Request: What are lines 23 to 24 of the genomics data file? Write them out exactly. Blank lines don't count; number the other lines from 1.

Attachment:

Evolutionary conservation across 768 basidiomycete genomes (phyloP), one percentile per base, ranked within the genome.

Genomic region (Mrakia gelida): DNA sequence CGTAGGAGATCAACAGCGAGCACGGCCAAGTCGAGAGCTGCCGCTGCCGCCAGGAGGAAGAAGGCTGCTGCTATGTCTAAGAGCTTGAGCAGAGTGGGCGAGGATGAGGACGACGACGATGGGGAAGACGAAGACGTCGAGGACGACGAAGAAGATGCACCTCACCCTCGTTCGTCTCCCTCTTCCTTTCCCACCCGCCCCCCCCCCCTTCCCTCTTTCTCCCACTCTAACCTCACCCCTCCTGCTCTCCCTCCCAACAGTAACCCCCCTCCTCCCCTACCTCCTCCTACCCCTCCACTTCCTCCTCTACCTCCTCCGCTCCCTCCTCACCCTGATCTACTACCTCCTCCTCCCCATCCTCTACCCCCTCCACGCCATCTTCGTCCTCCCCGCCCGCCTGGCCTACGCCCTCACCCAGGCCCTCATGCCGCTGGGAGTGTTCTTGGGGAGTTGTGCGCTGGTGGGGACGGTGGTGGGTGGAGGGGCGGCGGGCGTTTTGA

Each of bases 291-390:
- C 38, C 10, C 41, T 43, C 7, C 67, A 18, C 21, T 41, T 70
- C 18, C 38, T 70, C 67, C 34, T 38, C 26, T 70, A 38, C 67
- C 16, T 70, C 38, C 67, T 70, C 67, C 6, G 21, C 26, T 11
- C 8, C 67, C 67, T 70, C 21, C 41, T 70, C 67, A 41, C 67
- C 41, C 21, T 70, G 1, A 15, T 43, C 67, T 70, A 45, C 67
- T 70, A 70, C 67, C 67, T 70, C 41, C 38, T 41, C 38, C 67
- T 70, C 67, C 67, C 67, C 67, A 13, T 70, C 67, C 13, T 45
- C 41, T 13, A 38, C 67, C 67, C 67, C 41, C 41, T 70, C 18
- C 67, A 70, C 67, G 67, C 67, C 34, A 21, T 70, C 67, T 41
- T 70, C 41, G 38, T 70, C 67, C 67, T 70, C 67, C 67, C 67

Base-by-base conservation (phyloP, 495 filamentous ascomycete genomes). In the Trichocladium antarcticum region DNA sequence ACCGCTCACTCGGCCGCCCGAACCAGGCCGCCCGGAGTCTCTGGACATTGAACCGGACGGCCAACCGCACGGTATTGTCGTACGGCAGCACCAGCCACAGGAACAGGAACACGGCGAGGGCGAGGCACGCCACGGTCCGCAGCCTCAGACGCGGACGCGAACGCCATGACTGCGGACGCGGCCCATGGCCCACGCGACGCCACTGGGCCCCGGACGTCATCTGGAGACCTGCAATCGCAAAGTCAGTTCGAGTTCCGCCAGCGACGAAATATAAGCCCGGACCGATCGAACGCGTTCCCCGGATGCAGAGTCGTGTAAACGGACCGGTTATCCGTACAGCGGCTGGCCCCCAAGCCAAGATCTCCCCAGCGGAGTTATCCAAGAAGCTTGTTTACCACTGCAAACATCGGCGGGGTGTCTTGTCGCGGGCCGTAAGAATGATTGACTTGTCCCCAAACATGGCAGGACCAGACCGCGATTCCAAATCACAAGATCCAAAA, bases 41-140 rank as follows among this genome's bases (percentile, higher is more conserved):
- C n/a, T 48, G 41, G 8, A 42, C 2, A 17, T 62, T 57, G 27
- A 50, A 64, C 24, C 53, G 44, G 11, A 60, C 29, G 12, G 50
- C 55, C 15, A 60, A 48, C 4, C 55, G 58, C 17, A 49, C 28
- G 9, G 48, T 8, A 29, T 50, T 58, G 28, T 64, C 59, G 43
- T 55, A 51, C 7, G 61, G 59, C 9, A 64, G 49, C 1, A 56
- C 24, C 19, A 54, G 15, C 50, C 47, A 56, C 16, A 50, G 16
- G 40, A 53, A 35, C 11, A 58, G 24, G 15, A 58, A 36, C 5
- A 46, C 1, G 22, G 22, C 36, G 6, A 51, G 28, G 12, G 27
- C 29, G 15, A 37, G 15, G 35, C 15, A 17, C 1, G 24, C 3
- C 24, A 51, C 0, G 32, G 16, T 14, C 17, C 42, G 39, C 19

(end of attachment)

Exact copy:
- C 29, G 15, A 37, G 15, G 35, C 15, A 17, C 1, G 24, C 3
- C 24, A 51, C 0, G 32, G 16, T 14, C 17, C 42, G 39, C 19